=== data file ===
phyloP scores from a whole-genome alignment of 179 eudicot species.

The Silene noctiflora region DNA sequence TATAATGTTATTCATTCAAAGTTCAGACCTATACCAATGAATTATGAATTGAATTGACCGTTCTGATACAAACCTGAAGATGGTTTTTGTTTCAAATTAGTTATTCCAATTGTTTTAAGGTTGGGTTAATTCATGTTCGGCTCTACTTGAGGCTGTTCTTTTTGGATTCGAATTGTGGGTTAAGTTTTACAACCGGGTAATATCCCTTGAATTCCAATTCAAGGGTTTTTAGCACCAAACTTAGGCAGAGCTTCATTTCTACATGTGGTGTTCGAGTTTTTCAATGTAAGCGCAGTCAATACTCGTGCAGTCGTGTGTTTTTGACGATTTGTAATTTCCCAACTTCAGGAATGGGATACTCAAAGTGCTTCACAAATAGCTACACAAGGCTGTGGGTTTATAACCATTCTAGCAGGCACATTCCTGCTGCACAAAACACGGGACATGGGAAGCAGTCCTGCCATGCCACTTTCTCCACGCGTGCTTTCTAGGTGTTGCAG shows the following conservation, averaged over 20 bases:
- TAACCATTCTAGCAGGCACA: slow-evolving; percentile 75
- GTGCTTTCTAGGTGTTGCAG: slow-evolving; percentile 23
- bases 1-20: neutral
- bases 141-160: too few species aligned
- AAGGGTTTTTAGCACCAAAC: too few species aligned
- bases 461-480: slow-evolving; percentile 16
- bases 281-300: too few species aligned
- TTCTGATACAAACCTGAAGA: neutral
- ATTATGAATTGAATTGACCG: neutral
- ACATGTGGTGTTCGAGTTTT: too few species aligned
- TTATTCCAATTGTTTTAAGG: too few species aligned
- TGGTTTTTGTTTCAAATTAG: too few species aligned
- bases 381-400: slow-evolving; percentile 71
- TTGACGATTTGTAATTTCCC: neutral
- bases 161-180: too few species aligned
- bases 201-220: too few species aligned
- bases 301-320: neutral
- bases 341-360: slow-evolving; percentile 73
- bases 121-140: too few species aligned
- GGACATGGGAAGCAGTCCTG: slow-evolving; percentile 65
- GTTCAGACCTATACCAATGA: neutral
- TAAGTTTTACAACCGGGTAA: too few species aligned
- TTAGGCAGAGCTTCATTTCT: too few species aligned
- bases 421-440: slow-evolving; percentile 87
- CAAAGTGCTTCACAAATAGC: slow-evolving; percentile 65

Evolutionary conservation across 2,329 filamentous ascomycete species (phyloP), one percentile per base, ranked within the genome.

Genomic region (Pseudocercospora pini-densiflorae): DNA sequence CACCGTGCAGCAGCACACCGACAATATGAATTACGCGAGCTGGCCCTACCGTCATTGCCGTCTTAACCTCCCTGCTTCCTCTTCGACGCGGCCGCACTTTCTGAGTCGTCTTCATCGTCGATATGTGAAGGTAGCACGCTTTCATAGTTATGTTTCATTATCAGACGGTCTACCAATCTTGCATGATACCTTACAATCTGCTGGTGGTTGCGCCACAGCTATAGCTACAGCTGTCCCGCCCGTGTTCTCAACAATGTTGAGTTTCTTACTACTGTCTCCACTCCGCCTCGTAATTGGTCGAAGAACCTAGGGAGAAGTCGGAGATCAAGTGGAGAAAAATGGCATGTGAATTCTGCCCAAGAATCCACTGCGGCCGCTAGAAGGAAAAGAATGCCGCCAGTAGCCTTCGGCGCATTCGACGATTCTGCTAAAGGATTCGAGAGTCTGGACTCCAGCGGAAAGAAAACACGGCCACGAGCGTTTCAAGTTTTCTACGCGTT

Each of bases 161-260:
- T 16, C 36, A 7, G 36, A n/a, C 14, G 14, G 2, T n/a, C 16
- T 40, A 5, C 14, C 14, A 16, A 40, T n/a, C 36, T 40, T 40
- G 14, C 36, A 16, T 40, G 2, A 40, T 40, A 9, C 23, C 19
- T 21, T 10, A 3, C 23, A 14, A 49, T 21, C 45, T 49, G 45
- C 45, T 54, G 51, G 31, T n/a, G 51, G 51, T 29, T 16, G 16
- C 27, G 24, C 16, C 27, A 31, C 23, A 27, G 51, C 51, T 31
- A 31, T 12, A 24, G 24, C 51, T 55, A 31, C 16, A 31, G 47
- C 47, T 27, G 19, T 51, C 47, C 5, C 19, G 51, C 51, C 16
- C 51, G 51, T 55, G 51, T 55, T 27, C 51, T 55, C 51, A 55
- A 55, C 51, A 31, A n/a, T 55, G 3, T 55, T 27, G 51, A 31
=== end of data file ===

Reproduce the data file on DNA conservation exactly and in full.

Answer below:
phyloP scores from a whole-genome alignment of 179 eudicot species.

The Silene noctiflora region DNA sequence TATAATGTTATTCATTCAAAGTTCAGACCTATACCAATGAATTATGAATTGAATTGACCGTTCTGATACAAACCTGAAGATGGTTTTTGTTTCAAATTAGTTATTCCAATTGTTTTAAGGTTGGGTTAATTCATGTTCGGCTCTACTTGAGGCTGTTCTTTTTGGATTCGAATTGTGGGTTAAGTTTTACAACCGGGTAATATCCCTTGAATTCCAATTCAAGGGTTTTTAGCACCAAACTTAGGCAGAGCTTCATTTCTACATGTGGTGTTCGAGTTTTTCAATGTAAGCGCAGTCAATACTCGTGCAGTCGTGTGTTTTTGACGATTTGTAATTTCCCAACTTCAGGAATGGGATACTCAAAGTGCTTCACAAATAGCTACACAAGGCTGTGGGTTTATAACCATTCTAGCAGGCACATTCCTGCTGCACAAAACACGGGACATGGGAAGCAGTCCTGCCATGCCACTTTCTCCACGCGTGCTTTCTAGGTGTTGCAG shows the following conservation, averaged over 20 bases:
- TAACCATTCTAGCAGGCACA: slow-evolving; percentile 75
- GTGCTTTCTAGGTGTTGCAG: slow-evolving; percentile 23
- bases 1-20: neutral
- bases 141-160: too few species aligned
- AAGGGTTTTTAGCACCAAAC: too few species aligned
- bases 461-480: slow-evolving; percentile 16
- bases 281-300: too few species aligned
- TTCTGATACAAACCTGAAGA: neutral
- ATTATGAATTGAATTGACCG: neutral
- ACATGTGGTGTTCGAGTTTT: too few species aligned
- TTATTCCAATTGTTTTAAGG: too few species aligned
- TGGTTTTTGTTTCAAATTAG: too few species aligned
- bases 381-400: slow-evolving; percentile 71
- TTGACGATTTGTAATTTCCC: neutral
- bases 161-180: too few species aligned
- bases 201-220: too few species aligned
- bases 301-320: neutral
- bases 341-360: slow-evolving; percentile 73
- bases 121-140: too few species aligned
- GGACATGGGAAGCAGTCCTG: slow-evolving; percentile 65
- GTTCAGACCTATACCAATGA: neutral
- TAAGTTTTACAACCGGGTAA: too few species aligned
- TTAGGCAGAGCTTCATTTCT: too few species aligned
- bases 421-440: slow-evolving; percentile 87
- CAAAGTGCTTCACAAATAGC: slow-evolving; percentile 65

Evolutionary conservation across 2,329 filamentous ascomycete species (phyloP), one percentile per base, ranked within the genome.

Genomic region (Pseudocercospora pini-densiflorae): DNA sequence CACCGTGCAGCAGCACACCGACAATATGAATTACGCGAGCTGGCCCTACCGTCATTGCCGTCTTAACCTCCCTGCTTCCTCTTCGACGCGGCCGCACTTTCTGAGTCGTCTTCATCGTCGATATGTGAAGGTAGCACGCTTTCATAGTTATGTTTCATTATCAGACGGTCTACCAATCTTGCATGATACCTTACAATCTGCTGGTGGTTGCGCCACAGCTATAGCTACAGCTGTCCCGCCCGTGTTCTCAACAATGTTGAGTTTCTTACTACTGTCTCCACTCCGCCTCGTAATTGGTCGAAGAACCTAGGGAGAAGTCGGAGATCAAGTGGAGAAAAATGGCATGTGAATTCTGCCCAAGAATCCACTGCGGCCGCTAGAAGGAAAAGAATGCCGCCAGTAGCCTTCGGCGCATTCGACGATTCTGCTAAAGGATTCGAGAGTCTGGACTCCAGCGGAAAGAAAACACGGCCACGAGCGTTTCAAGTTTTCTACGCGTT

Each of bases 161-260:
- T 16, C 36, A 7, G 36, A n/a, C 14, G 14, G 2, T n/a, C 16
- T 40, A 5, C 14, C 14, A 16, A 40, T n/a, C 36, T 40, T 40
- G 14, C 36, A 16, T 40, G 2, A 40, T 40, A 9, C 23, C 19
- T 21, T 10, A 3, C 23, A 14, A 49, T 21, C 45, T 49, G 45
- C 45, T 54, G 51, G 31, T n/a, G 51, G 51, T 29, T 16, G 16
- C 27, G 24, C 16, C 27, A 31, C 23, A 27, G 51, C 51, T 31
- A 31, T 12, A 24, G 24, C 51, T 55, A 31, C 16, A 31, G 47
- C 47, T 27, G 19, T 51, C 47, C 5, C 19, G 51, C 51, C 16
- C 51, G 51, T 55, G 51, T 55, T 27, C 51, T 55, C 51, A 55
- A 55, C 51, A 31, A n/a, T 55, G 3, T 55, T 27, G 51, A 31